I wonder if the tourist industry has cottoned on a new and growing segment of the market: the Internet Meet-up? People, who seemingly have little in common with each other, who live in different parts of the world and who don’t even know each other’s first names let alone ever actually seeing each other, are travelling long distances to get together and have a few drinks. The funny thing about all this is that sometimes these “strangers” know far more about each other than most of their friends, so a memorable experience is almost always guaranteed.

This weekend, I travelled to London to meet a number of friends and acquaintances from a website I’ve been part of for years. We met each other in the London Wetlands Centre where one of the group gave us a guided tour of the site. The centre was formerly a disused reservoir but now it’s an extremely well equipped birdwatching site, complete with hides, information displays, a cafe and an education centre. Apart from the planes flying overhead on the Heathrow flight path, you would be hard-pressed to believe you were in the centre of a large metropolis.

The Wetlands Centre Dragonfly

From there we journeyed across town to Holborn, where I met up with a large number of people from the website. It was one of those nights. I vaguely remember talking about “Wanderly Wagon” at one stage. Apparently, it’s quite well known to legions of Dr. Who fans (well, when I say “legions” I mean at least the 3 Dr. Who fans I met in the pub), who figure that Fortycoats was the Irish version of Dr. Who. It’s conversations like this that made the trip worthwhile.

The following day I took the train to Greenwich to see the observatory. It’s wonderful there. The site is undergoing refurbishment at the moment, but nevertheless the visit is a very rewarding one. Fans of Dava Sobel’s book “Longitude” would just love it. I still got a bit of a surprise when I saw the H4 Chronometer sitting beside its more ungainly companions – almost as dissimilar as a MP3 player would be to a valve radio.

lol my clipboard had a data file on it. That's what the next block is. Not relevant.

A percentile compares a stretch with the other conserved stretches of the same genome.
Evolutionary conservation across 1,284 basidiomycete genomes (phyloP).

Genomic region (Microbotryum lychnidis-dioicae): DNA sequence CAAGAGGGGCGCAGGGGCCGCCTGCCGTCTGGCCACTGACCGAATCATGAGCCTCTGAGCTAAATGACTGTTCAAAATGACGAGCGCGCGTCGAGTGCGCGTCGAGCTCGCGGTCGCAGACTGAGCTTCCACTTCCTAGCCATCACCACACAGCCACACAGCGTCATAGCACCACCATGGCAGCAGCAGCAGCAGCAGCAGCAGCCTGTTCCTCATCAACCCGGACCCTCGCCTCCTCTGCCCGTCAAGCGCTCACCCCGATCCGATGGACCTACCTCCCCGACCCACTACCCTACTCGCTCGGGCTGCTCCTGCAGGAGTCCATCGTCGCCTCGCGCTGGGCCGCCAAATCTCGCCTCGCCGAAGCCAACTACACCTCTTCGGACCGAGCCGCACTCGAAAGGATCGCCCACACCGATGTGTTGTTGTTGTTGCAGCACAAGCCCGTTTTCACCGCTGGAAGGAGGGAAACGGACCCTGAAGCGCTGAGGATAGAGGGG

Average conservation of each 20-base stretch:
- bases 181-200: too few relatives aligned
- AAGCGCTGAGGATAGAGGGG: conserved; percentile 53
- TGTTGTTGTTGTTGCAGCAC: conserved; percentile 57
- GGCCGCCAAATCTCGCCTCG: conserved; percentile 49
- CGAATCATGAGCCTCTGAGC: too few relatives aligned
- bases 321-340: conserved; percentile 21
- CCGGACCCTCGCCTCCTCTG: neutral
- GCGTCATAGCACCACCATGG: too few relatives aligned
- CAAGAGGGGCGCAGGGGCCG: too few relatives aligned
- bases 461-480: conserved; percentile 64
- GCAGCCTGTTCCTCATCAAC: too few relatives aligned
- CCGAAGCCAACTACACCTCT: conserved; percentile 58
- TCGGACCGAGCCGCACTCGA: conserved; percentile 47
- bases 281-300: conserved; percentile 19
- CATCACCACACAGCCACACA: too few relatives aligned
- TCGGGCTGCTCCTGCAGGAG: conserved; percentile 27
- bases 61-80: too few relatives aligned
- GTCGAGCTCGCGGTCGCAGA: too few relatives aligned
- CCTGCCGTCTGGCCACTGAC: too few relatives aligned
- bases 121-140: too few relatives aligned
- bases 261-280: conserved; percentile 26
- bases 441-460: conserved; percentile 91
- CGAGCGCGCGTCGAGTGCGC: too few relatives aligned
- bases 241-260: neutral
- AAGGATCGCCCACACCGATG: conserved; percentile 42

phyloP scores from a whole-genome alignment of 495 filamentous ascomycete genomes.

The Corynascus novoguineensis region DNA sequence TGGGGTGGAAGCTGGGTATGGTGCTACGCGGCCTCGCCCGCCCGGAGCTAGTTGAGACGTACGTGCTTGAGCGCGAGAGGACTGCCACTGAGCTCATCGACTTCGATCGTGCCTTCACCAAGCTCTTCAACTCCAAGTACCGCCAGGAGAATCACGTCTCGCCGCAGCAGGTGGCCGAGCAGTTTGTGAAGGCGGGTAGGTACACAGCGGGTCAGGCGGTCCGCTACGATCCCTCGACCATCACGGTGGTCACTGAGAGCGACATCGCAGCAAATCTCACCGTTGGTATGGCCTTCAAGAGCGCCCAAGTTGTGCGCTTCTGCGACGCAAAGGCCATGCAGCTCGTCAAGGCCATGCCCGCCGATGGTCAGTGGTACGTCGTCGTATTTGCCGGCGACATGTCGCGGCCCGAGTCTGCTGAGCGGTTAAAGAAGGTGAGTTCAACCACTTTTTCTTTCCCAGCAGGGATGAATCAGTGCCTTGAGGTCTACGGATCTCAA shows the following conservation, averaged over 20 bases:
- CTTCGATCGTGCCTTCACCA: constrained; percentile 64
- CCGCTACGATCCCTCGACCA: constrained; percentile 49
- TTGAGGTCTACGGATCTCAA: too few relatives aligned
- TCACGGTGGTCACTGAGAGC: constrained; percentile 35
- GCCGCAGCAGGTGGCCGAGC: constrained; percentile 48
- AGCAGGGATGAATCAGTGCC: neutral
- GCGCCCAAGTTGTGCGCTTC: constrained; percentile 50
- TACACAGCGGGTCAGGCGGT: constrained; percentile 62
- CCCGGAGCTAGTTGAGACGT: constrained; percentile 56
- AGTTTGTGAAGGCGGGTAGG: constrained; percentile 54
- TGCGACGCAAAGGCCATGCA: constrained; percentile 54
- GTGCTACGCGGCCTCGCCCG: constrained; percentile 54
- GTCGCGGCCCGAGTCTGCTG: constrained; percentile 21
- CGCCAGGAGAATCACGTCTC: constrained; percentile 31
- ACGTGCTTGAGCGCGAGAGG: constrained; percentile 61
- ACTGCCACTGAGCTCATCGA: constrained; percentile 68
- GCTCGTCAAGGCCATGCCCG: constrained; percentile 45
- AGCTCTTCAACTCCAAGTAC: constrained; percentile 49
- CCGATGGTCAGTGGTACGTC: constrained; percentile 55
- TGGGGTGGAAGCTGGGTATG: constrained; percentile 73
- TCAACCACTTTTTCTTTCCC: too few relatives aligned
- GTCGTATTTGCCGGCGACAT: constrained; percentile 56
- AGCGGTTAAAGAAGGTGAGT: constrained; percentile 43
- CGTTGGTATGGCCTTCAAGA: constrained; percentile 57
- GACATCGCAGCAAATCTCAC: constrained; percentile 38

The Greenwich Observatory

After getting a good soaking on my way back (the weather over the weekend was bad even by Irish standards and did I come prepared? No…) I settled into a tasty pizza and salad in the centre of Greenwich. I completed reading “The Wisdom of Crowds” there. An interesting book: I may return to this subject in the near future.

The Great Court in the British Museum

My final trip was to the British Museum. Wow! Talk about taking your breath away! The Great Court, with its domed roof, was hugely impressive. I felt like such an ignoramus! Can you believe it: I accidentally happened upon the Rosetta Stone. I wasn’t looking for it, I had even forgot it was in the museum in the first place and suddenly there it was: probably the most important ancient artefact ever found. In the same room were huge statues from ancient Egypt as well as intricately decorated sarcophagi. It was just amazing – what particularly intrigued me was the variety of stones used for the statues. Egypt must be an interesting place geologically as well as every other way

There’s a room upstairs that gives you a feel for everyday life in Roman times. What particularly impressed me were the toys used by Roman children: tiny camels and dolls, babies’ rattles and pull-along horses. Apart from Roboraptor and Playstation 3, are kids much different nowadays? (Don’t answer that).

The Rosetta Stone

The worst thing about a weekend in London is that the time goes by far too quickly. You would need at least a month to really get a flavour of the place. I’ve been there many times and I’ll be back there again, any chance I get.